Some time back, a ship spilled a small quantity of oil in Philadelphia harbor.
Nobody knew whether the company that owned the ship was at fault, says Thomas J. Rozycki Jr., who represented the organization. When he spoke to the board of directors, however, he advised them to offer to pay for the cleanup.
“Basically, it gave the media and the protesters nowhere to go,” says Rozycki, who is managing director of the public relations firm Prosek Partners.
When a crisis hits, the public expects an immediate response, even if it’s just to acknowledge that you’re aware of it, he says. Whether it’s a data breach or an activist investor battling your management in the press, be prepared for an immediate response, experts say.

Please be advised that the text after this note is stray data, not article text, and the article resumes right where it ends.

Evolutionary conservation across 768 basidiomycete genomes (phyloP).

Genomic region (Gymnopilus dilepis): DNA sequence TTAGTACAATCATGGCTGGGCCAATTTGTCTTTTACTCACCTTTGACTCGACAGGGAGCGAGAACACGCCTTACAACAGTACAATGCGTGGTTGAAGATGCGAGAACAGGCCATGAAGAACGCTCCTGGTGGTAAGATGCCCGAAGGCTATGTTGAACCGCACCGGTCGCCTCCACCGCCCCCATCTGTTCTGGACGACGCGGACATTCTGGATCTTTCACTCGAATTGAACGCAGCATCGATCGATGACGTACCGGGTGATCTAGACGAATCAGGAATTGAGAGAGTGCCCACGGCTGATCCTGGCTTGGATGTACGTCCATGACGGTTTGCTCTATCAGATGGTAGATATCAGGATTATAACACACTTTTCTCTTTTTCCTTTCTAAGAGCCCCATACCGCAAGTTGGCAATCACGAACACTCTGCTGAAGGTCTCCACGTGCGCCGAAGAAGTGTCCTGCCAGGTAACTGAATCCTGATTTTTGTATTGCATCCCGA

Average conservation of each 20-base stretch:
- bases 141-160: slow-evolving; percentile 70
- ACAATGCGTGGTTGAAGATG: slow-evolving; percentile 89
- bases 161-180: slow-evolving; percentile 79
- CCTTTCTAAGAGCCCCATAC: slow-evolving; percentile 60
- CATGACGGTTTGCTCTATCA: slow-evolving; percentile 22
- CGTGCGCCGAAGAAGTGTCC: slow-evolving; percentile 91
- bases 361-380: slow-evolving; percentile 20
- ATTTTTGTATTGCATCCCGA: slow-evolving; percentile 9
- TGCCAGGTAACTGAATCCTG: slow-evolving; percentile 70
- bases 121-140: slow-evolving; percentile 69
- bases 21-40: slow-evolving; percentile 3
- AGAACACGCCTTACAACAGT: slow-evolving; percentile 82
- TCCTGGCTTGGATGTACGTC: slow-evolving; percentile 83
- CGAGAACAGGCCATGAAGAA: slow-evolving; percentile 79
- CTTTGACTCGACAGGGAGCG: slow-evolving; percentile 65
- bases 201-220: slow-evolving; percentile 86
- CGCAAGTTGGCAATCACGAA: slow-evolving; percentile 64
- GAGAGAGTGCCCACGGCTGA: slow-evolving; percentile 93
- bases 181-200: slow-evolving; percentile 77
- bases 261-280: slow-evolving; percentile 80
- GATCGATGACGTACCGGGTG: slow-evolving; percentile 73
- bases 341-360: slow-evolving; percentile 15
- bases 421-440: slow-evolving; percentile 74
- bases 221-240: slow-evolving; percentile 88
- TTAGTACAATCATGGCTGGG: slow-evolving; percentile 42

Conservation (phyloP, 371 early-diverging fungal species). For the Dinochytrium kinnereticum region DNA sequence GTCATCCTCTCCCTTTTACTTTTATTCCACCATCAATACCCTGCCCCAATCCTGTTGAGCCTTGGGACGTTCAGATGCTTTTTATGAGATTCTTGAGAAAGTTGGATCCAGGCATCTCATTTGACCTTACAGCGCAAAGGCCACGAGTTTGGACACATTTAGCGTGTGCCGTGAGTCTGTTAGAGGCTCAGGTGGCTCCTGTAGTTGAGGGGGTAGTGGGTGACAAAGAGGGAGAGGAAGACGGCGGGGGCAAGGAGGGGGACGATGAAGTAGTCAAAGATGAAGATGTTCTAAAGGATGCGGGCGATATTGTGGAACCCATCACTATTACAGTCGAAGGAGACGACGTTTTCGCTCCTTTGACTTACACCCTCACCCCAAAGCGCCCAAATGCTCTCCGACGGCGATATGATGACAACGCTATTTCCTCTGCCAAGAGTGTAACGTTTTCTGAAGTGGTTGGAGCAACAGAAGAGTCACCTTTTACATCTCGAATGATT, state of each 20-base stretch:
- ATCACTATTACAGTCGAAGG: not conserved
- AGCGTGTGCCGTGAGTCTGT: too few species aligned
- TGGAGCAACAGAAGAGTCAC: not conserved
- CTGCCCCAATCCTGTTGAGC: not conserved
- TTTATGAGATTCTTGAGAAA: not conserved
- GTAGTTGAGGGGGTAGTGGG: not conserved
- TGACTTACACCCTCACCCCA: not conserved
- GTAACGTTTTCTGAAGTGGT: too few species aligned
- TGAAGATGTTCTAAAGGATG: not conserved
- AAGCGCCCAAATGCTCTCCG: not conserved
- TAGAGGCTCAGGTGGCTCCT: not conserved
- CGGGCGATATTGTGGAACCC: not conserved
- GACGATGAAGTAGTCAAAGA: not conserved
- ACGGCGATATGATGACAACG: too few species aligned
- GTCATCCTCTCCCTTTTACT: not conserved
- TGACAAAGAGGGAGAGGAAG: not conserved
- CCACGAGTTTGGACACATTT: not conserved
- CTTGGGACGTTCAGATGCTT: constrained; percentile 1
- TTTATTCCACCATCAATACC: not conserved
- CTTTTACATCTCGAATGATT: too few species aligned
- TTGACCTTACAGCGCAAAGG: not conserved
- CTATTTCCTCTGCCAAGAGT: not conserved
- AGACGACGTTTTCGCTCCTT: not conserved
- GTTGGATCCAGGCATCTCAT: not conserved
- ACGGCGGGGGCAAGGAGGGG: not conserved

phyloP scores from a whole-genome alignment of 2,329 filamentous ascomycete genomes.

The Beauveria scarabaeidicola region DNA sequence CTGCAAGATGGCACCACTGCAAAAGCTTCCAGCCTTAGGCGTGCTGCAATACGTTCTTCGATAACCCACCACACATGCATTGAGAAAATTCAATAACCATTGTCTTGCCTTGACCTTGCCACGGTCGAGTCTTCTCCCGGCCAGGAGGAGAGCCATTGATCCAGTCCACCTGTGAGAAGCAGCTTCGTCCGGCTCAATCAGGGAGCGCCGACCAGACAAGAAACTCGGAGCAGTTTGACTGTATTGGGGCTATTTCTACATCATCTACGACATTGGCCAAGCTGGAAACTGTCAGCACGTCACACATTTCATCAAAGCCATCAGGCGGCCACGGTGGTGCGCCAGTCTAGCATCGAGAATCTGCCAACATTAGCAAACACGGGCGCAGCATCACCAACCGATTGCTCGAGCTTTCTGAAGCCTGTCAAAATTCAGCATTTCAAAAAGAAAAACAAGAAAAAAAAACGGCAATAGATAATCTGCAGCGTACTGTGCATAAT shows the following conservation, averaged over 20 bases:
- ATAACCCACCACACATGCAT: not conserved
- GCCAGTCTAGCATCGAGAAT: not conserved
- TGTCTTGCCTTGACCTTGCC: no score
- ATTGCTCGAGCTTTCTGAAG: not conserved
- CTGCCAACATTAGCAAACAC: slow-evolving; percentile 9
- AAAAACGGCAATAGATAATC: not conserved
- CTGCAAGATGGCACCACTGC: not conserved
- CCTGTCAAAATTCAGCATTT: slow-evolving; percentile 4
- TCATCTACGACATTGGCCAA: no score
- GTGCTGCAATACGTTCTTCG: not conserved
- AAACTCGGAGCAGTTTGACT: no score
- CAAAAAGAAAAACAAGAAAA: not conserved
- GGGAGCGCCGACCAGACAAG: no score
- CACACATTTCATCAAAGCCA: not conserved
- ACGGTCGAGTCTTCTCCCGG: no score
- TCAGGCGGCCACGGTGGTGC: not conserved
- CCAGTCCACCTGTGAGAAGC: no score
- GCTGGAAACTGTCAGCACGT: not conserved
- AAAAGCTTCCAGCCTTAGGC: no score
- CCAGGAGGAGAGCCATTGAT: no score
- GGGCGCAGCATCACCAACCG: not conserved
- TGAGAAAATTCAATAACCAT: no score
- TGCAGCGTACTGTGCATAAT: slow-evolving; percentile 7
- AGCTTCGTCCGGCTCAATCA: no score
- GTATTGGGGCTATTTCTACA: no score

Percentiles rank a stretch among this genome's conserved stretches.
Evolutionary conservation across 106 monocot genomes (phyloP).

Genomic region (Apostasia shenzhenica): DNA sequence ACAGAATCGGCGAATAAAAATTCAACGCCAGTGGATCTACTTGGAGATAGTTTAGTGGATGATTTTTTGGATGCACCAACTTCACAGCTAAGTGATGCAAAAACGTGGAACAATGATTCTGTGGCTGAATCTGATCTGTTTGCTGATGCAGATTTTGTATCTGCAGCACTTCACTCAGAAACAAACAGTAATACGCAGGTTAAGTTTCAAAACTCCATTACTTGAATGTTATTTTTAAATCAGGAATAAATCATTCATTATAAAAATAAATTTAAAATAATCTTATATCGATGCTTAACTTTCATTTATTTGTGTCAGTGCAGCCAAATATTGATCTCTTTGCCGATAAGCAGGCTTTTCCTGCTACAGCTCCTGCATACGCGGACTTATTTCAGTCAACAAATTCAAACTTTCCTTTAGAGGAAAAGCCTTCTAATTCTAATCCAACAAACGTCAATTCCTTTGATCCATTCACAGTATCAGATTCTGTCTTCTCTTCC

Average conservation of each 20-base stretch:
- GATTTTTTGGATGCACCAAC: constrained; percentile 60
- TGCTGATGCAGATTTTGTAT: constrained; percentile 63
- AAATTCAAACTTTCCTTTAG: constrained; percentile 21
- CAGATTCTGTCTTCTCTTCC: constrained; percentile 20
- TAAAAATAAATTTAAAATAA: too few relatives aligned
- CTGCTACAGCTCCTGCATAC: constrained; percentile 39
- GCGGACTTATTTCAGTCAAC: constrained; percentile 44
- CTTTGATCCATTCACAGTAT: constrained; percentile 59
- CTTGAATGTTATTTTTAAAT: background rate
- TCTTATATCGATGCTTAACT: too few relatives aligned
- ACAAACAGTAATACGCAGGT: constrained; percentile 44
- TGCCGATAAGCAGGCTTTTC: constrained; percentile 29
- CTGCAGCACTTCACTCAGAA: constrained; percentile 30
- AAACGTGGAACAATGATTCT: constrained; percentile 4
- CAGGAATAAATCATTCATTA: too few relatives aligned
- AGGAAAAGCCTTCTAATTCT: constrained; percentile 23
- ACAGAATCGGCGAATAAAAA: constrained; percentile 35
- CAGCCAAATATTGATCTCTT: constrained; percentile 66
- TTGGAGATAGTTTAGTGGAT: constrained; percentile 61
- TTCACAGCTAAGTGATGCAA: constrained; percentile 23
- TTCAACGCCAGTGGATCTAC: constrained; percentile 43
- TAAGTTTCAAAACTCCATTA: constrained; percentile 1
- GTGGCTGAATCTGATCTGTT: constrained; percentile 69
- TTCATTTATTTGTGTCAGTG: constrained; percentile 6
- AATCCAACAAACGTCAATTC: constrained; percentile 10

The shipping company announced it would fund whatever cleanup was necessary and figure out who’s responsible down the road, Rozycki recalls. It later turned out that an earlier dredging of the canal had left behind an anchor that pierced the boat. The company wasn’t at fault, and it was reimbursed.
Nevertheless, the response successfully demonstrated that the company was a responsible corporate citizen.